Monday, December 6, 2010

stress & something to think about...

I am currently holed away in my home office writing papers. Somehow I have 5 (FIVE) papers due this week.  I am not a happy camper as I would much rather be sipping on hot coco by the Christmas tree.  But alas, instead I am crouched over my netbook writing about the brain. I'm not sure I can put together sentences coherently anymore. SO, if I can't, ignore this post. Perhaps tomorrow my brain will have recovered.

Anyway, as I was writing away I came across some research that I found startling that I want to keep in mind when working with kids.

Research was conducted on how abused and non-abused children detect facial emotions. Children who had a history of abuse were far quicker than the children who had not been abused to detect anger in a picture of someone's face, even if that person simply was not showing emotion. Children who have been abused are quicker to detect anger with less information


*What this indicates to me is that as teachers we need to understand that not all our kids see us in the same way. To some kids our Monday morning "I am SO not excited to be here" faces may be interpreted as hostile, while others simply understand we're still waking up just like them. Not that we have to be fake-chipper all the time, but I think we need to be conscious that some children might perceive us as angry when we're not.*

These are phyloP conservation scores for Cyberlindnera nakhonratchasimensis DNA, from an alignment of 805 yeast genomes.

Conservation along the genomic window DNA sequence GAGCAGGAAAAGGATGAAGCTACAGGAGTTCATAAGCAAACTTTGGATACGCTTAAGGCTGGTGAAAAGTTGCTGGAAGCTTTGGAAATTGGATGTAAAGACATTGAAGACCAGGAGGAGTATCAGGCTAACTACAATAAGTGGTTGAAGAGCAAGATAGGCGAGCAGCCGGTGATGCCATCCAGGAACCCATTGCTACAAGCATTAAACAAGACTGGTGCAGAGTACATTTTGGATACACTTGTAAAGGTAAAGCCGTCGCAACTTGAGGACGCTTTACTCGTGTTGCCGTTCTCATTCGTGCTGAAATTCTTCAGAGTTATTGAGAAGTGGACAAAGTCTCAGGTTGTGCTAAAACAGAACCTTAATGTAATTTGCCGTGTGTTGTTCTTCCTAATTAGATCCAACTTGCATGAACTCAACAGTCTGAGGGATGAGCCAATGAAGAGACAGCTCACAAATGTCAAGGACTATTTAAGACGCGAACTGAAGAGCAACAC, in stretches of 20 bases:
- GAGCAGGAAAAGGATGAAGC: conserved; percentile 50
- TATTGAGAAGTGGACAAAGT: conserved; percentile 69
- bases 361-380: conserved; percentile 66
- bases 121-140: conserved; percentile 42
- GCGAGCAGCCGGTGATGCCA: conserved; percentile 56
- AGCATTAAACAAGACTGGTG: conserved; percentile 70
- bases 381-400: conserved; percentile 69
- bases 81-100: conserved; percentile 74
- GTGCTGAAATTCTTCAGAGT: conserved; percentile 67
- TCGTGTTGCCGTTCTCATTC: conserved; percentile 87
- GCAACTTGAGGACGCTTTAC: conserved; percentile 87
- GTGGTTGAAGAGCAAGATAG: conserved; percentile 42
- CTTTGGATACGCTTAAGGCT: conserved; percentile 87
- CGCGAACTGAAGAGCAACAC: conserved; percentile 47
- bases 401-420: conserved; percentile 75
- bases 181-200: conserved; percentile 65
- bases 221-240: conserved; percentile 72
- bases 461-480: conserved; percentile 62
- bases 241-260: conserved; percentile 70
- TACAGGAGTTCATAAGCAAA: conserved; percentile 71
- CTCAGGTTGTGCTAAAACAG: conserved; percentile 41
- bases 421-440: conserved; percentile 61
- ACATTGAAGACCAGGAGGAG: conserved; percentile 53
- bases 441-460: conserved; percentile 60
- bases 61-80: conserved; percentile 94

The research went on to look at how the children's brains reacted when shown an angry face. Children who had a history of abuse showed far more brain activity than children who had not been abused when they looked at angry faces.

*What this says to me is that our children who have experienced abuse are going to be more alert and aware when we're angry. Which isn't a good thing (we can't get angry just to wake them up) but it shows they are not having typical responses to anger and emotion. When a non-abused student is able to calm himself down from an angry-teacher moment quicker children who experienced abuse will most likely experience a more heightened sensory-reaction. Their central nervous system will kick into the fight or flight mode much faster than 'normal' reactions*


*I am drawing these implications based on nothing but my own thinking, which at this moment isn't too strong,  take it like the hmmmm....  what if....  pondering I intended.*  

2 comments:

magpie said...

It might help at this point to remind you that a lot of brain research was based on mice.
Is that an elephant, standing on a stool, in the room?
Hoo Roo ☺☺☺

organized chaos said...

Magpie, you're totally right, but in this case they used actual children.

A think tank focused on creative solutions for future problem solvers -tree